Hi. I can't get the polyethylene fabric used in the Domegaia, but I can get hessian. Is this suitable for covering the dome?
Posts made by noni
RE: 35'Diameter, 2 level/story, Half Sphere Dome In Canada
@Kintore Hi, imagine you are in a hemisphere and walk towards the perimeter. How close can you get before bumping your head. This is one of the biggest benefits of the Domegaia solution - you gain all that space under the curve. The other benefit is aesthetic - it looks beaut!
RE: Foamcrete walls anyone
@Ignacio-DHOME hi Ignacio using fibreglass isn’t something I thought of, so thank you.
I had never heard of fingernail fibreglass before so looked it up. It may be hard to get it in bulk as it only seems to be sold in quantities suitable for fingernails rather than walls! Any idea how to get it in bulk.
At present we’re still planning to try incorporating metal mesh into the walls but instead we’ve been busy finishing laying down the reinforcement rods in the footings.
This has been harder than I expected, because the Domegaia bender doesn’t do rebar. We have been using a hole in a metal upright to put kinks around the bar and repeat the process till we’ve got a shape that fits. Then repeat 11 times to get the 12 rebar strand footings specified by the engineer.
I’ve also been struggling to set up corrugated iron around the sides of the footings. I have made lotsa mistakes. I had the footings dug 35cm wide, as set by the engineer, then realised I hadn’t allowed for the tin sides. So widened the footings with a hatchet - so much work. Then put in the tin. But. When I backfilled the tin bulged into the 35cm space. I’ve backfilled then pulled out the iron, cleaned out the space, put the tin back, putting in some more spikes, back filled again and watched as the iron bulged again. Repeated process, in places up to 6 times.
This time I’m not backfilling. Instead I’m laying in the rebar and then put those plastic seats on the sides of the ligatures to ensure the footings stay upright during the cement pour. The day before the pour I’ll put a small amount of dirt behind the tin - just enough to keep them steady when the pour starts - then run around the site backfilling to stay ahead of the pour.
There may be a better way, but I don’t know it.
RE: Workshop in Australia
Council approval issues with aerated concrete.
When I was considering the dome home I contacted council and was told they’d be happy with any material as long as it was designed by a structural engineer.
The development approval though was a surprise!
There is no national building code for aerated concrete so council’s building inspectors won’t do the progress inspections and certifications required at different stages of the build. These include: inspecting and approving the footings before concrete is poured; reinforced concrete floors etc had to be inspected and signed off by the structural engineer.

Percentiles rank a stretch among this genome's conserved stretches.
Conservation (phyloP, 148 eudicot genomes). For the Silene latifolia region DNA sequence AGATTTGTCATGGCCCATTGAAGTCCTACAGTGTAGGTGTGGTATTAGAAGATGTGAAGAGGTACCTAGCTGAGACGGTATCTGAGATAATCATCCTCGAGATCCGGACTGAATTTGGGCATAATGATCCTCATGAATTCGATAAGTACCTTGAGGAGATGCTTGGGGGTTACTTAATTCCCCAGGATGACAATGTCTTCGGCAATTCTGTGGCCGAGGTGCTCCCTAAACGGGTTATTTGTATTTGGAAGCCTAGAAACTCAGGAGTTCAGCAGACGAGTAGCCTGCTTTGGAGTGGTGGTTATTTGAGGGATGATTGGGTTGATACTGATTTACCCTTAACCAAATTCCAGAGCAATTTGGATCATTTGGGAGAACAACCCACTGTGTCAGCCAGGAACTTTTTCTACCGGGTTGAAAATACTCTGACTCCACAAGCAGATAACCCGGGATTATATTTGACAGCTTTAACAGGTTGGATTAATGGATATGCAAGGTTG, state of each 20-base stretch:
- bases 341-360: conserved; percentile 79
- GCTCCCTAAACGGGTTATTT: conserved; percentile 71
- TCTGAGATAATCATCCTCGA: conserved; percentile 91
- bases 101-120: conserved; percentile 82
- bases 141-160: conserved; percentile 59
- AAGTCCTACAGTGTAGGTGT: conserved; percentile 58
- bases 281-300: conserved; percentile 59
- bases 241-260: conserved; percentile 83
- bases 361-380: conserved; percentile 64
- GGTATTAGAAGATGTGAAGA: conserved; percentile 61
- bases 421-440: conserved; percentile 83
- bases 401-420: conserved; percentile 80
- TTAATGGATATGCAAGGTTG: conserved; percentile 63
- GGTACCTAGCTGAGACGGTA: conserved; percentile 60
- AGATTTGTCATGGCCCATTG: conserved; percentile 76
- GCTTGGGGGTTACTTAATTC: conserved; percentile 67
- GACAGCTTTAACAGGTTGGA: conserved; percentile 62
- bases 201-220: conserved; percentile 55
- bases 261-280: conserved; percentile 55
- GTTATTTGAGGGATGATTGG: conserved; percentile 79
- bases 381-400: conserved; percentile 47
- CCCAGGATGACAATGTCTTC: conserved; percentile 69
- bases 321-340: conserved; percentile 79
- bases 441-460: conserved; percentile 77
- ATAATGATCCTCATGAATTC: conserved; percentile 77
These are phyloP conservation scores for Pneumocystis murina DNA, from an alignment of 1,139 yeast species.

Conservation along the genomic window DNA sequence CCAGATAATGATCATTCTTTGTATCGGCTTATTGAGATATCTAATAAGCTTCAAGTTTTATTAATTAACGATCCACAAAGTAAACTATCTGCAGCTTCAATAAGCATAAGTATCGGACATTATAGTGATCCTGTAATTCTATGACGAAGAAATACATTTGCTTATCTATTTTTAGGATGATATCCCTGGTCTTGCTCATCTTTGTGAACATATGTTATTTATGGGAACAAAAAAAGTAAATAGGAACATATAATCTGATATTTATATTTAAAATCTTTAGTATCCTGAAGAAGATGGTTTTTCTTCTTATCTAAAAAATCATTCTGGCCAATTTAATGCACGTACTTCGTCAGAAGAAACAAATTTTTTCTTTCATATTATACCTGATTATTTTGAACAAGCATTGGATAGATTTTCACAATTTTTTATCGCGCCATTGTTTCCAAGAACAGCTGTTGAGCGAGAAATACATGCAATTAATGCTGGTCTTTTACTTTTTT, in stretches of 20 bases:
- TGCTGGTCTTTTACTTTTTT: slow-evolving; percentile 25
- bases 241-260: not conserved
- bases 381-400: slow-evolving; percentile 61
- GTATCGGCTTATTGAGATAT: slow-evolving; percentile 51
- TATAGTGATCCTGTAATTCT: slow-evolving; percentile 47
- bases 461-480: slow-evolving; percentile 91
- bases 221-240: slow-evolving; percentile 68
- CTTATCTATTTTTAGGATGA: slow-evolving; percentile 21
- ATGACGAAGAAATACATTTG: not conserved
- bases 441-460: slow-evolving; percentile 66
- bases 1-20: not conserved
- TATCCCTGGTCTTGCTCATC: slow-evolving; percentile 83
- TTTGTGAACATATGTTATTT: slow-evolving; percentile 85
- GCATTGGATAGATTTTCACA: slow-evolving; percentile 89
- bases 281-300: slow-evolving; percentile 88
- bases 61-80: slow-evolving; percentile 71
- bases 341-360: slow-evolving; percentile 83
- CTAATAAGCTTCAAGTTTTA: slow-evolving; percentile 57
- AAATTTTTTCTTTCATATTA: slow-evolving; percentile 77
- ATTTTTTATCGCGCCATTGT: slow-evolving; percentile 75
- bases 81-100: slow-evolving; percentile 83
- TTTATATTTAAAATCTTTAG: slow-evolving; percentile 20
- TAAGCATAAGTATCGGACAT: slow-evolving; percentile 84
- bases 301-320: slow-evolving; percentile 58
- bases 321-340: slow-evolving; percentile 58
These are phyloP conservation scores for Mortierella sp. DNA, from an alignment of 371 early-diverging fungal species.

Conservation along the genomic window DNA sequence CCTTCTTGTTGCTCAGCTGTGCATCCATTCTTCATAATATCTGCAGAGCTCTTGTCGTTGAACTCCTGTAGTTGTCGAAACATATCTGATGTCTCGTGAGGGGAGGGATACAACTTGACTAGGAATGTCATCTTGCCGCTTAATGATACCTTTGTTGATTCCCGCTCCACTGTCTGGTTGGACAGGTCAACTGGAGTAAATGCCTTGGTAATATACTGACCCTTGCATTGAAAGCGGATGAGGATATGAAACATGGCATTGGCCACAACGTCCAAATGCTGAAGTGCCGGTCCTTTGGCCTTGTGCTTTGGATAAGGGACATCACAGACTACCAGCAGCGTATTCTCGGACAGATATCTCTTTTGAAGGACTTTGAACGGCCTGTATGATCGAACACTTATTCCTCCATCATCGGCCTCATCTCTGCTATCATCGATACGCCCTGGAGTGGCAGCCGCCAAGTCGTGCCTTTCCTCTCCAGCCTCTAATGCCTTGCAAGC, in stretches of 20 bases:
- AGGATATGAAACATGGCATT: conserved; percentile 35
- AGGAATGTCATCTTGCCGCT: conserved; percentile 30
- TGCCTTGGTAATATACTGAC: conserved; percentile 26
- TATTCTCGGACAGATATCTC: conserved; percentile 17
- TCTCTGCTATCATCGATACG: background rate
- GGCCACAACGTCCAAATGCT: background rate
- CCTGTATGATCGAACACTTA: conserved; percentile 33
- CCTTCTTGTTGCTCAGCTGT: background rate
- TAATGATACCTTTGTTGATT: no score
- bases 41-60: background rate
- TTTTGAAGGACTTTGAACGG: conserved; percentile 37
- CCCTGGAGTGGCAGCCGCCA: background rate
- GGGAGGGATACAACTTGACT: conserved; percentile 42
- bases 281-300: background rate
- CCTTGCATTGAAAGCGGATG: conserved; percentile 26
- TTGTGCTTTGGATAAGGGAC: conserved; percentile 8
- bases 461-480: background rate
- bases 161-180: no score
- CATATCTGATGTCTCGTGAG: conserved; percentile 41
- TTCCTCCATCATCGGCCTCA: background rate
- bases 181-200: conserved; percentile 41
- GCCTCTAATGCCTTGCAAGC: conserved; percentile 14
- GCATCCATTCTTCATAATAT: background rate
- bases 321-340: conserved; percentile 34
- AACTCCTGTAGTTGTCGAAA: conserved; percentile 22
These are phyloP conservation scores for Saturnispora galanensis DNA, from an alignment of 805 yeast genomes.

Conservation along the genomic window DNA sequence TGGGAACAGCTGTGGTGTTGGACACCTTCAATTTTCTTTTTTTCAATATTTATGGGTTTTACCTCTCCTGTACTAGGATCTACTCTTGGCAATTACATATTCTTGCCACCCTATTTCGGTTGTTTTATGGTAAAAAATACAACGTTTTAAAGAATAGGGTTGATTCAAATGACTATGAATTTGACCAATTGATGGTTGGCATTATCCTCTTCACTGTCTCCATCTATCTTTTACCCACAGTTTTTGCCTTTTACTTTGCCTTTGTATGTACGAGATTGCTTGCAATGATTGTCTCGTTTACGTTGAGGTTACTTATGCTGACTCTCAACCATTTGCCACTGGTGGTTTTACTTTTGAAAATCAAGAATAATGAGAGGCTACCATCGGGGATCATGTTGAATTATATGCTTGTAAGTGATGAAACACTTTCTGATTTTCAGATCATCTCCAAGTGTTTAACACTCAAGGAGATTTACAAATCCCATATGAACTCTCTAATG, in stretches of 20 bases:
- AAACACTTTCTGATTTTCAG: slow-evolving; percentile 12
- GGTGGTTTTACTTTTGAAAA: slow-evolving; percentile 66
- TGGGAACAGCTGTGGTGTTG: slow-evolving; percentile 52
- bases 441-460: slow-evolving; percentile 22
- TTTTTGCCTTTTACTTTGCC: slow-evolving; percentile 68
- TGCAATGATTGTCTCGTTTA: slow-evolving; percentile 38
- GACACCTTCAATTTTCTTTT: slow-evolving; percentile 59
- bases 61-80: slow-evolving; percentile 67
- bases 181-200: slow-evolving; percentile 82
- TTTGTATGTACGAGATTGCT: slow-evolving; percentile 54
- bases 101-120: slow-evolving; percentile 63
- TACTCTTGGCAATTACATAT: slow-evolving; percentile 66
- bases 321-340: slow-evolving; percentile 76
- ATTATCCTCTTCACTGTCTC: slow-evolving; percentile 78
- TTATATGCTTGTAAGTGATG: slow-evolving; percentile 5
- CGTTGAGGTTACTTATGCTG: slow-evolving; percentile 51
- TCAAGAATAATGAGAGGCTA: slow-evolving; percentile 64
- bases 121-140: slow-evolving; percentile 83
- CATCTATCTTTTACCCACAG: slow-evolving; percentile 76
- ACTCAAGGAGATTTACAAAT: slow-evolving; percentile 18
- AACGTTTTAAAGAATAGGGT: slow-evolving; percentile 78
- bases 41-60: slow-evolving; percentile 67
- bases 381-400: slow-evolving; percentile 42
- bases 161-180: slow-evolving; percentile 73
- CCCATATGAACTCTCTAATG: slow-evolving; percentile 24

For me this would be a huge impost: the engineer is 800kms and two flights each way from Longreach. And three days out of his working week. As a result council has agreed that a local builder can give a verbal report answering the engineer’s queries by phone and we supply photos and videos as required and if the engineer’s happy he’ll sign off on it.
I suppose the moral is to use your local neighbourhood structural engineer (though that’s what I did).
RE: Can you tell me what foaming agent can be used in Australia thanks
@Zander earth choice dishwashing liquid is great. The earth choice laundry detergent however is a disaster. Failcrete all round.
Another good one available in Longreach is
“Trucking Blue. Not only makes fine aircrete but the car sparkles. Might be harder to get out your way. Transporting cattle and mining gear on the highways, unsealed roads and dust paddocks of Outback Oz the only sign of life the a million insects dead on the windscreen, you need a heavy duty cleaner to spruce up.
RE: pouring floor: in sections? Dry sticking to wet?
I just saw this post and in case you’re not already enjoying your new floor I thought I’d share this.
At the Domegaia workshop I attended I n Mazunte, I was concerned by the number of broken and chipped blocks we were producing.
Apart from reassuring me I’d get better with practice, Hijar explained there’d be little waste in the end as all the broken and crumbled blocks ended up in the floor slab. You just pour some fresh aircrete over the top.
So I don’t know if you need to worry about wet and dry sections .
I haven’t got that far yet, but I was going to pour the floor in sections using two wooden forms to make wedges from the centre, like pieces of pie.
I was going to leave it to set for a day.
Then move the forms to create 2 wedges either side of the first. Pour them. And continue till I get to the front door.